On May 31, 2006, the matriarch of a small, rural Colorado community suffered a stroke. Her life was saved due to an innovative new program, CO-DOC, the Collaborative Digital Online Consultant Telemedicine Program. Launched that day and activated for the very first time, physicians at her local hospital connected with a neurologist in Denver via an internet-based, HIPPA compliant telemedicine system, consulting in real time and saving her life.
A partnership between Colorado Neurological Institute (CNI), Blue Sky Neurosciences, HealthONE Stroke Care and Swedish Medical Center, CO-DOC provides 24/7 acute, stroke neurology coverage to residents in communities that lack an onsite stroke specialist. CO-DOC allows neurologists based in Denver to communicate remotely with any hospital in Colorado, providing real-time, interactive stroke consultations within rural and/or remote hospitals.
Since its beginnings, CO-DOC has conducted more than 1,300 consults, enabling 76 percent of patients to stay in their own communities to receive proper medical treatment. Prior to CO-DOCs launch, few patients treated in rural hospitals for stroke received the lifesaving, clot-busting drug, IV-tPA. Instead, patients were transported to urban areas and when minutes count, lost valuable time in receiving proper treatment. Additionally, health care costs associated with unnecessary transfers can often times be insurmountable.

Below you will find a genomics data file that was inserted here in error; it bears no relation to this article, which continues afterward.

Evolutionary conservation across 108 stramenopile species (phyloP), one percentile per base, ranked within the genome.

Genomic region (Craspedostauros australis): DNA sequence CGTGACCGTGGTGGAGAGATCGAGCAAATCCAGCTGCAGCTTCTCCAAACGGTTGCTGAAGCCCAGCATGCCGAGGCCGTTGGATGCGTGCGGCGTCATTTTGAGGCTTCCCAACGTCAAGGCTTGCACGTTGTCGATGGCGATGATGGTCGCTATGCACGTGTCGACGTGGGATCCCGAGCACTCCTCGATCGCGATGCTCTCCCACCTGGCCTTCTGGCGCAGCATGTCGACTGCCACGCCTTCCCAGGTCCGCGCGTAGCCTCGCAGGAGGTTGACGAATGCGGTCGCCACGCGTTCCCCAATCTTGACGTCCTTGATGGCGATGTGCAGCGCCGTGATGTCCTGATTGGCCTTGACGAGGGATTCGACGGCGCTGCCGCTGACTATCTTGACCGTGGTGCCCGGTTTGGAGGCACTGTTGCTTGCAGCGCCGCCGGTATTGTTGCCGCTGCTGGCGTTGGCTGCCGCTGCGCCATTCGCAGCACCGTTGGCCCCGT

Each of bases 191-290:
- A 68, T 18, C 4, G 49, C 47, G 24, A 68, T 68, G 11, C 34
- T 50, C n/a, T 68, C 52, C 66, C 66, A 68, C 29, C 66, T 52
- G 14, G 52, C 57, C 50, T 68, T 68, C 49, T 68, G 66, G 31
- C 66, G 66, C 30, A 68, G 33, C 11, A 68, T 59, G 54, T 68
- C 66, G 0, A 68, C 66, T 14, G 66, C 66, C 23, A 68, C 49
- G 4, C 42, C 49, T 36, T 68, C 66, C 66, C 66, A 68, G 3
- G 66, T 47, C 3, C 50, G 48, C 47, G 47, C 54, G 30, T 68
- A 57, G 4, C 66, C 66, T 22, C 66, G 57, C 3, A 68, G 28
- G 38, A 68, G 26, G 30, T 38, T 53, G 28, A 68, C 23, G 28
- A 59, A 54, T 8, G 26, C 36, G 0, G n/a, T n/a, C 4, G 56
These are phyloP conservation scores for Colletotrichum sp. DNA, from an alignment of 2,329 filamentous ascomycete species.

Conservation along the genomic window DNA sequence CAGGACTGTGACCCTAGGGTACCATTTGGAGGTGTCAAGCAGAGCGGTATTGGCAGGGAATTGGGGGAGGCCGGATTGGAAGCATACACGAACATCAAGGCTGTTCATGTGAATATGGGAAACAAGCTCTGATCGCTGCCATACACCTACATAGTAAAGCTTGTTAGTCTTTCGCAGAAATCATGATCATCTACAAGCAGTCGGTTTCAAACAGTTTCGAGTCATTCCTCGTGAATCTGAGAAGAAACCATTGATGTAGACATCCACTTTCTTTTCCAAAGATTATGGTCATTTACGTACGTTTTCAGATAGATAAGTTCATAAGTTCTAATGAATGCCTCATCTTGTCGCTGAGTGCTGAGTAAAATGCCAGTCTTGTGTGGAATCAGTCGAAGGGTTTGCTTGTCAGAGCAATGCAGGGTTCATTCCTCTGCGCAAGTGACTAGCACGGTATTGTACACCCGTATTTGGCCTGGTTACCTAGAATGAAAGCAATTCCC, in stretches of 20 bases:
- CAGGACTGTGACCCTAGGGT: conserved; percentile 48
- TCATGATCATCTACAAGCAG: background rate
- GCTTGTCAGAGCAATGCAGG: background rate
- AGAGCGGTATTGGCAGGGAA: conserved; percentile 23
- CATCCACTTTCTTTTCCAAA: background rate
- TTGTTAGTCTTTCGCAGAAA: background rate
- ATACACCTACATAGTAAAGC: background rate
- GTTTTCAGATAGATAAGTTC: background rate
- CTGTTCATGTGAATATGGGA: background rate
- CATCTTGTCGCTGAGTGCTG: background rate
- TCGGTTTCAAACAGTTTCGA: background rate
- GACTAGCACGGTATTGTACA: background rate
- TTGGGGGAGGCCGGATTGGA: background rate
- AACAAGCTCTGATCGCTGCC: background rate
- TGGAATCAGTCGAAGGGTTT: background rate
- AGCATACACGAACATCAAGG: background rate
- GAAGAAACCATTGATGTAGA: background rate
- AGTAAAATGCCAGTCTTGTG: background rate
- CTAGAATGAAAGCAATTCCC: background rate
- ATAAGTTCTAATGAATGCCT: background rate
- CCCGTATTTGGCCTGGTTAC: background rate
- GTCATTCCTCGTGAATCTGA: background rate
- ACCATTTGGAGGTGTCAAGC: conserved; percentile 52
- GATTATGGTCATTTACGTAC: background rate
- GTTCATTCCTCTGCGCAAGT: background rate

Originally funded by the tobacco tax, CO-DOC received its first grant from the Caring for Colorado Foundation (CFC) in 2007 to support the network of 9 hospital sites. In 2008, CFC awarded a three-year grant in the amount of $124,600 to help add two rural hospitals to the network and support CO-DOC’s costs associated with the two new sites.
Today, CO-DOC’s network has grown to include 24 partner sites encompassing all parts of Colorado, from the western slope to the eastern plains, south to Pagosa Springs and Trinidad and north to Cheyenne.
Along with this expansion, comes an increased need for technology. CFC awarded CO-DOC a third grant in 2011 to connect existing technology at nine sites to new software enabling the program to better serve its partners as well as provide invaluable IT support.
“CFC’s latest grant made us smarter,” explained Megan McDonald, program manager of CO-DOC. “We learned what it will take from a technology standpoint as we move forward and continue to expand the program. We interacted more with our existing partners, improving those relationships.”
A little more than five years after its first life-saving case, CO-DOC saved the life of Brad Cochennet, the CEO of Pagosa Springs Medical Center, which is comprised of a Rural Health Clinic and Wellness Center, EMS, Surgery Department, and an eleven-bed Critical Access Hospital in Pagosa Springs, CO. In August 2011, representatives from CO-DOC had visited Brad’s hospital to demonstrate the program. Little did Brad know that a mere two weeks later his own life would be saved by this same technology at a hospital in Vail after he suffered a stroke. The Pagosa Springs Medical Center has embraced the stroke telemedicine technology since 2011 and will be expanding its stroke program, as well as, adding a pilot cardiac telemedicine program over the next three years.
“Stroke is the leading cause of disability in the nation and the number four killer,” explained McDonald. “It can strike anyone, anywhere at anytime. It is our goal to have 100 percent of eligible Colorado patients treated with the life saving drug, IV-tPA.”